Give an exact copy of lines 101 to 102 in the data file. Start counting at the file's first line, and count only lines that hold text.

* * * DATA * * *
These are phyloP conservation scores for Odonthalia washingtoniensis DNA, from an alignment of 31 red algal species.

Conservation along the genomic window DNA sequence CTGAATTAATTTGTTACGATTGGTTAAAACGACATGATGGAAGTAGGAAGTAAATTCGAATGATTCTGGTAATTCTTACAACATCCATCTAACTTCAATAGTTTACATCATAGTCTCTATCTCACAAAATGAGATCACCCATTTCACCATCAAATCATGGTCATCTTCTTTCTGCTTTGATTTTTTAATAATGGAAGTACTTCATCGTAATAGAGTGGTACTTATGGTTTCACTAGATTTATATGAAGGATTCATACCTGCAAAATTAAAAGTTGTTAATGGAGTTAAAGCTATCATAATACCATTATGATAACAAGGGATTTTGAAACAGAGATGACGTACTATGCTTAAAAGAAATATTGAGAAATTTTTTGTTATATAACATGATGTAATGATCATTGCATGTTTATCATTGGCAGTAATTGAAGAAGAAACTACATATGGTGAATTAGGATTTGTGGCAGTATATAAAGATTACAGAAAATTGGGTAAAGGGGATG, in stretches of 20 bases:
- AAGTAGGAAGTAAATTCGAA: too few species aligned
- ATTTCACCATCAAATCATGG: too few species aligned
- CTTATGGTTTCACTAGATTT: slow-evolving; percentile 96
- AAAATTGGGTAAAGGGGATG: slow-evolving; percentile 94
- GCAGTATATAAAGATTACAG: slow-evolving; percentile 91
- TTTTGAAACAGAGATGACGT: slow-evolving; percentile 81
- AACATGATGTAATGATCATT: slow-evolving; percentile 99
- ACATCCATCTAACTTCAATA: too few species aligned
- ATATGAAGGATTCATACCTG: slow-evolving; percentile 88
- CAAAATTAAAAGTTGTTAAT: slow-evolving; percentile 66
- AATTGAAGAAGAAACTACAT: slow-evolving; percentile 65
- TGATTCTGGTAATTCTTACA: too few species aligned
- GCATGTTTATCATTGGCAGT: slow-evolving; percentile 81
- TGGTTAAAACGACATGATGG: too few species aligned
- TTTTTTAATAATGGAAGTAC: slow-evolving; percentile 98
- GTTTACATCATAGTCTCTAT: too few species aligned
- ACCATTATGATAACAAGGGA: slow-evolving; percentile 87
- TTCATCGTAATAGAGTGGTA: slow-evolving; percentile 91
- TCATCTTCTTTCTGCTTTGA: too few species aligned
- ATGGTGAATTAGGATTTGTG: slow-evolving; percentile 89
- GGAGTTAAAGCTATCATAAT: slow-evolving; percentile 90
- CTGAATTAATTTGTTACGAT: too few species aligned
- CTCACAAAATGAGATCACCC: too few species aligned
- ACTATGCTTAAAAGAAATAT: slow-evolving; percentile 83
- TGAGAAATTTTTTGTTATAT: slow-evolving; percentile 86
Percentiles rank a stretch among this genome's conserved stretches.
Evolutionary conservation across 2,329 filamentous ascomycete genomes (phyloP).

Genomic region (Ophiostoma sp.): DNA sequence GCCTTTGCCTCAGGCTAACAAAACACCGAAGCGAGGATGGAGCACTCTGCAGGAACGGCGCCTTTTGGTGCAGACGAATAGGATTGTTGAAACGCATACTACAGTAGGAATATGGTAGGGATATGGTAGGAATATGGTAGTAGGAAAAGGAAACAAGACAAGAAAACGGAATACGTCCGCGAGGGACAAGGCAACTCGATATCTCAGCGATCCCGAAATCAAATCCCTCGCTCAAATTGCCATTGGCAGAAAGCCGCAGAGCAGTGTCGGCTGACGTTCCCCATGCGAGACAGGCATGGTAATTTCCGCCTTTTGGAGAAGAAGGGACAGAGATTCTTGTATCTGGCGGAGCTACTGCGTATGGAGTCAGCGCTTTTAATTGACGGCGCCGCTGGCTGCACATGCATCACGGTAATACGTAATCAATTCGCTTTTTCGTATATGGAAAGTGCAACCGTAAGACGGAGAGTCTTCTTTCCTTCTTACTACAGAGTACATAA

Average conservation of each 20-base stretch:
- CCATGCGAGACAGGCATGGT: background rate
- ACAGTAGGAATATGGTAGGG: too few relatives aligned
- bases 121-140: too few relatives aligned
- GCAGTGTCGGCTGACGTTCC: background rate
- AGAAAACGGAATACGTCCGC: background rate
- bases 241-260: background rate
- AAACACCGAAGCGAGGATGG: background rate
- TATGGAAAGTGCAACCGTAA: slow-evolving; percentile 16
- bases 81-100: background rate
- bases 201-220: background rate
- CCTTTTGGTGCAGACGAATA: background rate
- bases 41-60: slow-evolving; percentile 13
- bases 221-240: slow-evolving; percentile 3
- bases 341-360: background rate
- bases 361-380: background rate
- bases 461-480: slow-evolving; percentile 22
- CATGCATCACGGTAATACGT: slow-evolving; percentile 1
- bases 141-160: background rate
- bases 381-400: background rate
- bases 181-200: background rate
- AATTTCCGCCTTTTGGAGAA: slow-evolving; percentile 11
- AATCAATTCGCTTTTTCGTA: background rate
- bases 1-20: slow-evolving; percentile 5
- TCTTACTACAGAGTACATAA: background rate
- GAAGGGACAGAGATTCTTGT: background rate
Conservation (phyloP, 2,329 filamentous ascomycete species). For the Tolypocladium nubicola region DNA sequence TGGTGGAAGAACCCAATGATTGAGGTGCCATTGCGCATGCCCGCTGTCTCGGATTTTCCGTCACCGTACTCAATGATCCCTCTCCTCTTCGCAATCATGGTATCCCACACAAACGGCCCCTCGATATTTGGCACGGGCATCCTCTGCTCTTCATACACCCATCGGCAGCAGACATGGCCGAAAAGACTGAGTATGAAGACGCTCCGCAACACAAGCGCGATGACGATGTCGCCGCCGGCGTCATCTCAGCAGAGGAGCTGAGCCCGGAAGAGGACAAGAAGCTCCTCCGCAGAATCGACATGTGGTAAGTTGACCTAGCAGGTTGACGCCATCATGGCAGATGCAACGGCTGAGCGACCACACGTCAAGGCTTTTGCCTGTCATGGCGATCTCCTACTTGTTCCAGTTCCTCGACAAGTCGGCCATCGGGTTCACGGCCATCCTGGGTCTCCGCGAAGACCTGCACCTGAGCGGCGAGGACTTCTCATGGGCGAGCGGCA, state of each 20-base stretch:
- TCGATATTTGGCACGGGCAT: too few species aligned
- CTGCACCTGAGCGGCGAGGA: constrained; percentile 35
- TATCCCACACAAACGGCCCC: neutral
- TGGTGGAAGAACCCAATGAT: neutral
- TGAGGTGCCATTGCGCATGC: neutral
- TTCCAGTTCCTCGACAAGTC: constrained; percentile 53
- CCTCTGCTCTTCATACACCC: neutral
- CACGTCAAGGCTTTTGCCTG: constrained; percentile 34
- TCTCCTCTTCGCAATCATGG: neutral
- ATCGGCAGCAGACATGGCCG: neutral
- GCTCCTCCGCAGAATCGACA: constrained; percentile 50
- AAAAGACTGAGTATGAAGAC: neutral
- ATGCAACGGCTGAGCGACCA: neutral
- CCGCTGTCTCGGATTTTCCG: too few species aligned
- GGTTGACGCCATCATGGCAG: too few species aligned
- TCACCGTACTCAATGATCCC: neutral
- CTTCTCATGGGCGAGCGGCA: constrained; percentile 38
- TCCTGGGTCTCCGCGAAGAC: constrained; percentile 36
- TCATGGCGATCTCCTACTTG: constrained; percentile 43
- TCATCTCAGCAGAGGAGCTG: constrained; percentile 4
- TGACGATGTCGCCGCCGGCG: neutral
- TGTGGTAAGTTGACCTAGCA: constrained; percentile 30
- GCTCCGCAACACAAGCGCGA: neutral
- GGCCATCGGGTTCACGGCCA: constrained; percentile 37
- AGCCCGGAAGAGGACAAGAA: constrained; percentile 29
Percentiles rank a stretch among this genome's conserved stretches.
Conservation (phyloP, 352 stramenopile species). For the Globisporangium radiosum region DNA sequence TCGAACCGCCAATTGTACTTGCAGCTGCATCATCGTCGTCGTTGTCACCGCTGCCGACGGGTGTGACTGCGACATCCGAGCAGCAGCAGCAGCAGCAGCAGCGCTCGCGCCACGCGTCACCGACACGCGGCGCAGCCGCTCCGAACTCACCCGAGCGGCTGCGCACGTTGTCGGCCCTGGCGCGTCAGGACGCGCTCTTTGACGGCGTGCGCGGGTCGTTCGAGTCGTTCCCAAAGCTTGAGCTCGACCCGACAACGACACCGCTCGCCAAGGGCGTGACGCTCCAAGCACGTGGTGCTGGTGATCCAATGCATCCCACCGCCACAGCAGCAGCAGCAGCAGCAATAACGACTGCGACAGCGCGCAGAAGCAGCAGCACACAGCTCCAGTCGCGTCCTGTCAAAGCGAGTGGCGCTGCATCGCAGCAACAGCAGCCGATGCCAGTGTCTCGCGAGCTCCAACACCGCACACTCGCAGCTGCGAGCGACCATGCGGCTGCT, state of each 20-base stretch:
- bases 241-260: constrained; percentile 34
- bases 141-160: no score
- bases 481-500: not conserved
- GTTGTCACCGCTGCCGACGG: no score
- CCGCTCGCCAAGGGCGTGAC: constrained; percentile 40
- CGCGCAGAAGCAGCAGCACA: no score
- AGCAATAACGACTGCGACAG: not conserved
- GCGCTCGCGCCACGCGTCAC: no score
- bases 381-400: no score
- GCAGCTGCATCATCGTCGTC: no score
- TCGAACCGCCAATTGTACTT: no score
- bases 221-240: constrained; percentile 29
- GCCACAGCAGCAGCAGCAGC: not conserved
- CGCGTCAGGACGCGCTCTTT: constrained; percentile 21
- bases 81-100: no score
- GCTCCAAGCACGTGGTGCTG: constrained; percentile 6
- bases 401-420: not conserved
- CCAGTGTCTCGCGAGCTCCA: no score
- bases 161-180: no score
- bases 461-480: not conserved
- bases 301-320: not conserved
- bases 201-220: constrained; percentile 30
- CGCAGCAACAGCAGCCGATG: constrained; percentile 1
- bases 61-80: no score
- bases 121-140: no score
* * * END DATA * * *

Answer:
- bases 401-420: not conserved
- CCAGTGTCTCGCGAGCTCCA: no score